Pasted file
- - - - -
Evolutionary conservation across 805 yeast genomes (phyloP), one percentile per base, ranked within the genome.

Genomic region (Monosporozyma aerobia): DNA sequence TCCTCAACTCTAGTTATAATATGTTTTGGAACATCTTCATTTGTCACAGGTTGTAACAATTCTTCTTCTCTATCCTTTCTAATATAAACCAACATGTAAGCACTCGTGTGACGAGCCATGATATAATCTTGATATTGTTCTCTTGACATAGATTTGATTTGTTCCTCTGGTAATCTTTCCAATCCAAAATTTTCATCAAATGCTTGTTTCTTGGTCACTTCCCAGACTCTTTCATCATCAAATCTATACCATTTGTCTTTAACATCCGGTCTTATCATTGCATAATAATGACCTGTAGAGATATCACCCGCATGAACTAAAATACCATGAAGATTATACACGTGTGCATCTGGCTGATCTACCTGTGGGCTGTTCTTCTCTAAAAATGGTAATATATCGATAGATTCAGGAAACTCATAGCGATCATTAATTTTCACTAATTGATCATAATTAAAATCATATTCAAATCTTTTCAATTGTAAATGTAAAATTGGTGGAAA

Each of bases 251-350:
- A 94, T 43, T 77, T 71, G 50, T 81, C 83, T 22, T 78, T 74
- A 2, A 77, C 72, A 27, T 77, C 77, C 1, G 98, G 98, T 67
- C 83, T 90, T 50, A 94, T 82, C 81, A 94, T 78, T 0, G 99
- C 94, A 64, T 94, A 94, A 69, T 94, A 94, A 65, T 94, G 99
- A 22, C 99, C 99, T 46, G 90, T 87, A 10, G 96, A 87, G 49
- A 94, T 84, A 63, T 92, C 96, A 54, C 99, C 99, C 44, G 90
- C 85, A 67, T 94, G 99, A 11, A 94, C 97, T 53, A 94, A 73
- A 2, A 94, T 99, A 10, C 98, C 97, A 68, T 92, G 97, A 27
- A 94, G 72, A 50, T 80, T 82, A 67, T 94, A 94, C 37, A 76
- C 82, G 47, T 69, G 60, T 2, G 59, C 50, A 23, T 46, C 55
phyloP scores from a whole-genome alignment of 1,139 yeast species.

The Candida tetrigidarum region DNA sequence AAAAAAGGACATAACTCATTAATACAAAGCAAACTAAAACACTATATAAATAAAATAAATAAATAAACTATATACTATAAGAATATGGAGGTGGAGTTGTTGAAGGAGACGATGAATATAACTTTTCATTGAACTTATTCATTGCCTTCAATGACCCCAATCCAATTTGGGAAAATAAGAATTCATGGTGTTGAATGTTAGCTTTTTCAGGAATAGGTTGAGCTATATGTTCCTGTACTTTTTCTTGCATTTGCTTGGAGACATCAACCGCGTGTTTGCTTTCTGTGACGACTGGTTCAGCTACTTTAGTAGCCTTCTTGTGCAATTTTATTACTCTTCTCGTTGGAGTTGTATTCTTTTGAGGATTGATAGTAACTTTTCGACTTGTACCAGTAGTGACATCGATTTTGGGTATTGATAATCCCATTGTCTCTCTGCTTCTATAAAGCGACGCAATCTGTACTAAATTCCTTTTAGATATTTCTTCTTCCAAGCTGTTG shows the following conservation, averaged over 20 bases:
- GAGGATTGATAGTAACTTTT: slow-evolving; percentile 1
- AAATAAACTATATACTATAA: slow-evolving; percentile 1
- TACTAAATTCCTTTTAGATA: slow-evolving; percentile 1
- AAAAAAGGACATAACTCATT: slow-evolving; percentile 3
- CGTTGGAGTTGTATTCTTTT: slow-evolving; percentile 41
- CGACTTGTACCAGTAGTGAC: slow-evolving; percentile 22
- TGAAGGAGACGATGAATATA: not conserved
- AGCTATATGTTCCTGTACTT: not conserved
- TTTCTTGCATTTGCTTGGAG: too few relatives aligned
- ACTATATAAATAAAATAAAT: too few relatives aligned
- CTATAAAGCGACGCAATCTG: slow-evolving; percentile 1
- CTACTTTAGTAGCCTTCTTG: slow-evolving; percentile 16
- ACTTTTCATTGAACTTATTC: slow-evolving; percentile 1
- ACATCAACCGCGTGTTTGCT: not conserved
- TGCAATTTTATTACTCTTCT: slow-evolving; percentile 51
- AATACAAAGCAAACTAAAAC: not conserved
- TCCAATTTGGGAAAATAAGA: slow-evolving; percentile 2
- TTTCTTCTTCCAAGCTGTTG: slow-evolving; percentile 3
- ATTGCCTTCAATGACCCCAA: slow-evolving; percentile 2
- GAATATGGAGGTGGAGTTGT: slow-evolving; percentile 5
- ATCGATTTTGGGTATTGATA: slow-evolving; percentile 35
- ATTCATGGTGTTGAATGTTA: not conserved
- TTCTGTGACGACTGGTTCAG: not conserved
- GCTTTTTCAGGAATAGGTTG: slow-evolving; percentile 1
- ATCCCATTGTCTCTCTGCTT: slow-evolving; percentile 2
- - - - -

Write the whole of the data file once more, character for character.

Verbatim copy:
Evolutionary conservation across 805 yeast genomes (phyloP), one percentile per base, ranked within the genome.

Genomic region (Monosporozyma aerobia): DNA sequence TCCTCAACTCTAGTTATAATATGTTTTGGAACATCTTCATTTGTCACAGGTTGTAACAATTCTTCTTCTCTATCCTTTCTAATATAAACCAACATGTAAGCACTCGTGTGACGAGCCATGATATAATCTTGATATTGTTCTCTTGACATAGATTTGATTTGTTCCTCTGGTAATCTTTCCAATCCAAAATTTTCATCAAATGCTTGTTTCTTGGTCACTTCCCAGACTCTTTCATCATCAAATCTATACCATTTGTCTTTAACATCCGGTCTTATCATTGCATAATAATGACCTGTAGAGATATCACCCGCATGAACTAAAATACCATGAAGATTATACACGTGTGCATCTGGCTGATCTACCTGTGGGCTGTTCTTCTCTAAAAATGGTAATATATCGATAGATTCAGGAAACTCATAGCGATCATTAATTTTCACTAATTGATCATAATTAAAATCATATTCAAATCTTTTCAATTGTAAATGTAAAATTGGTGGAAA

Each of bases 251-350:
- A 94, T 43, T 77, T 71, G 50, T 81, C 83, T 22, T 78, T 74
- A 2, A 77, C 72, A 27, T 77, C 77, C 1, G 98, G 98, T 67
- C 83, T 90, T 50, A 94, T 82, C 81, A 94, T 78, T 0, G 99
- C 94, A 64, T 94, A 94, A 69, T 94, A 94, A 65, T 94, G 99
- A 22, C 99, C 99, T 46, G 90, T 87, A 10, G 96, A 87, G 49
- A 94, T 84, A 63, T 92, C 96, A 54, C 99, C 99, C 44, G 90
- C 85, A 67, T 94, G 99, A 11, A 94, C 97, T 53, A 94, A 73
- A 2, A 94, T 99, A 10, C 98, C 97, A 68, T 92, G 97, A 27
- A 94, G 72, A 50, T 80, T 82, A 67, T 94, A 94, C 37, A 76
- C 82, G 47, T 69, G 60, T 2, G 59, C 50, A 23, T 46, C 55
phyloP scores from a whole-genome alignment of 1,139 yeast species.

The Candida tetrigidarum region DNA sequence AAAAAAGGACATAACTCATTAATACAAAGCAAACTAAAACACTATATAAATAAAATAAATAAATAAACTATATACTATAAGAATATGGAGGTGGAGTTGTTGAAGGAGACGATGAATATAACTTTTCATTGAACTTATTCATTGCCTTCAATGACCCCAATCCAATTTGGGAAAATAAGAATTCATGGTGTTGAATGTTAGCTTTTTCAGGAATAGGTTGAGCTATATGTTCCTGTACTTTTTCTTGCATTTGCTTGGAGACATCAACCGCGTGTTTGCTTTCTGTGACGACTGGTTCAGCTACTTTAGTAGCCTTCTTGTGCAATTTTATTACTCTTCTCGTTGGAGTTGTATTCTTTTGAGGATTGATAGTAACTTTTCGACTTGTACCAGTAGTGACATCGATTTTGGGTATTGATAATCCCATTGTCTCTCTGCTTCTATAAAGCGACGCAATCTGTACTAAATTCCTTTTAGATATTTCTTCTTCCAAGCTGTTG shows the following conservation, averaged over 20 bases:
- GAGGATTGATAGTAACTTTT: slow-evolving; percentile 1
- AAATAAACTATATACTATAA: slow-evolving; percentile 1
- TACTAAATTCCTTTTAGATA: slow-evolving; percentile 1
- AAAAAAGGACATAACTCATT: slow-evolving; percentile 3
- CGTTGGAGTTGTATTCTTTT: slow-evolving; percentile 41
- CGACTTGTACCAGTAGTGAC: slow-evolving; percentile 22
- TGAAGGAGACGATGAATATA: not conserved
- AGCTATATGTTCCTGTACTT: not conserved
- TTTCTTGCATTTGCTTGGAG: too few relatives aligned
- ACTATATAAATAAAATAAAT: too few relatives aligned
- CTATAAAGCGACGCAATCTG: slow-evolving; percentile 1
- CTACTTTAGTAGCCTTCTTG: slow-evolving; percentile 16
- ACTTTTCATTGAACTTATTC: slow-evolving; percentile 1
- ACATCAACCGCGTGTTTGCT: not conserved
- TGCAATTTTATTACTCTTCT: slow-evolving; percentile 51
- AATACAAAGCAAACTAAAAC: not conserved
- TCCAATTTGGGAAAATAAGA: slow-evolving; percentile 2
- TTTCTTCTTCCAAGCTGTTG: slow-evolving; percentile 3
- ATTGCCTTCAATGACCCCAA: slow-evolving; percentile 2
- GAATATGGAGGTGGAGTTGT: slow-evolving; percentile 5
- ATCGATTTTGGGTATTGATA: slow-evolving; percentile 35
- ATTCATGGTGTTGAATGTTA: not conserved
- TTCTGTGACGACTGGTTCAG: not conserved
- GCTTTTTCAGGAATAGGTTG: slow-evolving; percentile 1
- ATCCCATTGTCTCTCTGCTT: slow-evolving; percentile 2